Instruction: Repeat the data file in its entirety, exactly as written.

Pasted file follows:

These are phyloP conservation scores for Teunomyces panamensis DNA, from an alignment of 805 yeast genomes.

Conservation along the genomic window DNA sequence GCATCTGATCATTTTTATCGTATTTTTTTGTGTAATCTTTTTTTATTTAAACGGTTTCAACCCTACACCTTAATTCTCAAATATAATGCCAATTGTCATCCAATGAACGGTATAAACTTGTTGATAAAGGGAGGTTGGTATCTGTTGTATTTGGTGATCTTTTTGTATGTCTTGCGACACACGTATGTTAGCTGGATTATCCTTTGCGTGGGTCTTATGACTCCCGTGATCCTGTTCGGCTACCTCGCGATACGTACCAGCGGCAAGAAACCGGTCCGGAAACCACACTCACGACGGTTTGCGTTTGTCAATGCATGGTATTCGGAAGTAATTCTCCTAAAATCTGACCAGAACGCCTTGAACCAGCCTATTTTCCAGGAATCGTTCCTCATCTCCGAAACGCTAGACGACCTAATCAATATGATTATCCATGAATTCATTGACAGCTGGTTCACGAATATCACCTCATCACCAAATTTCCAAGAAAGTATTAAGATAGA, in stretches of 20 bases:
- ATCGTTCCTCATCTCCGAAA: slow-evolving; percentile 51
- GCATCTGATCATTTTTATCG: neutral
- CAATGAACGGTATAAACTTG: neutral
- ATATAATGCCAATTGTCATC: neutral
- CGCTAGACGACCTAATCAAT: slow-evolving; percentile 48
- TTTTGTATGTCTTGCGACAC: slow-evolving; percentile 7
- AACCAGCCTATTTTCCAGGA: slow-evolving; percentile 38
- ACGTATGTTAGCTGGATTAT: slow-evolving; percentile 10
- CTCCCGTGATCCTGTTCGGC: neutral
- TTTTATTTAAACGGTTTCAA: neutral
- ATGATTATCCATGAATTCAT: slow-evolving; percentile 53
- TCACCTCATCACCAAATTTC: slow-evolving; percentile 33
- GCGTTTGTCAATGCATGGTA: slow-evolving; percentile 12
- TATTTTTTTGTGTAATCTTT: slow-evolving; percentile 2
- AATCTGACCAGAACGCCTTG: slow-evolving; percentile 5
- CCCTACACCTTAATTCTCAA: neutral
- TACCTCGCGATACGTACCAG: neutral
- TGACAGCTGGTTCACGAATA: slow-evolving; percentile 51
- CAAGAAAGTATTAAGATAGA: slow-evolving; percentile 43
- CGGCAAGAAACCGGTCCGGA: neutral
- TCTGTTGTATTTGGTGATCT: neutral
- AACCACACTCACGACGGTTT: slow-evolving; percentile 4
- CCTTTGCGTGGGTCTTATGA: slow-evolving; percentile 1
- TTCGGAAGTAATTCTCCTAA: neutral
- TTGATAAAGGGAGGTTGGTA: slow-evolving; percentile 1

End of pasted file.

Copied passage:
These are phyloP conservation scores for Teunomyces panamensis DNA, from an alignment of 805 yeast genomes.

Conservation along the genomic window DNA sequence GCATCTGATCATTTTTATCGTATTTTTTTGTGTAATCTTTTTTTATTTAAACGGTTTCAACCCTACACCTTAATTCTCAAATATAATGCCAATTGTCATCCAATGAACGGTATAAACTTGTTGATAAAGGGAGGTTGGTATCTGTTGTATTTGGTGATCTTTTTGTATGTCTTGCGACACACGTATGTTAGCTGGATTATCCTTTGCGTGGGTCTTATGACTCCCGTGATCCTGTTCGGCTACCTCGCGATACGTACCAGCGGCAAGAAACCGGTCCGGAAACCACACTCACGACGGTTTGCGTTTGTCAATGCATGGTATTCGGAAGTAATTCTCCTAAAATCTGACCAGAACGCCTTGAACCAGCCTATTTTCCAGGAATCGTTCCTCATCTCCGAAACGCTAGACGACCTAATCAATATGATTATCCATGAATTCATTGACAGCTGGTTCACGAATATCACCTCATCACCAAATTTCCAAGAAAGTATTAAGATAGA, in stretches of 20 bases:
- ATCGTTCCTCATCTCCGAAA: slow-evolving; percentile 51
- GCATCTGATCATTTTTATCG: neutral
- CAATGAACGGTATAAACTTG: neutral
- ATATAATGCCAATTGTCATC: neutral
- CGCTAGACGACCTAATCAAT: slow-evolving; percentile 48
- TTTTGTATGTCTTGCGACAC: slow-evolving; percentile 7
- AACCAGCCTATTTTCCAGGA: slow-evolving; percentile 38
- ACGTATGTTAGCTGGATTAT: slow-evolving; percentile 10
- CTCCCGTGATCCTGTTCGGC: neutral
- TTTTATTTAAACGGTTTCAA: neutral
- ATGATTATCCATGAATTCAT: slow-evolving; percentile 53
- TCACCTCATCACCAAATTTC: slow-evolving; percentile 33
- GCGTTTGTCAATGCATGGTA: slow-evolving; percentile 12
- TATTTTTTTGTGTAATCTTT: slow-evolving; percentile 2
- AATCTGACCAGAACGCCTTG: slow-evolving; percentile 5
- CCCTACACCTTAATTCTCAA: neutral
- TACCTCGCGATACGTACCAG: neutral
- TGACAGCTGGTTCACGAATA: slow-evolving; percentile 51
- CAAGAAAGTATTAAGATAGA: slow-evolving; percentile 43
- CGGCAAGAAACCGGTCCGGA: neutral
- TCTGTTGTATTTGGTGATCT: neutral
- AACCACACTCACGACGGTTT: slow-evolving; percentile 4
- CCTTTGCGTGGGTCTTATGA: slow-evolving; percentile 1
- TTCGGAAGTAATTCTCCTAA: neutral
- TTGATAAAGGGAGGTTGGTA: slow-evolving; percentile 1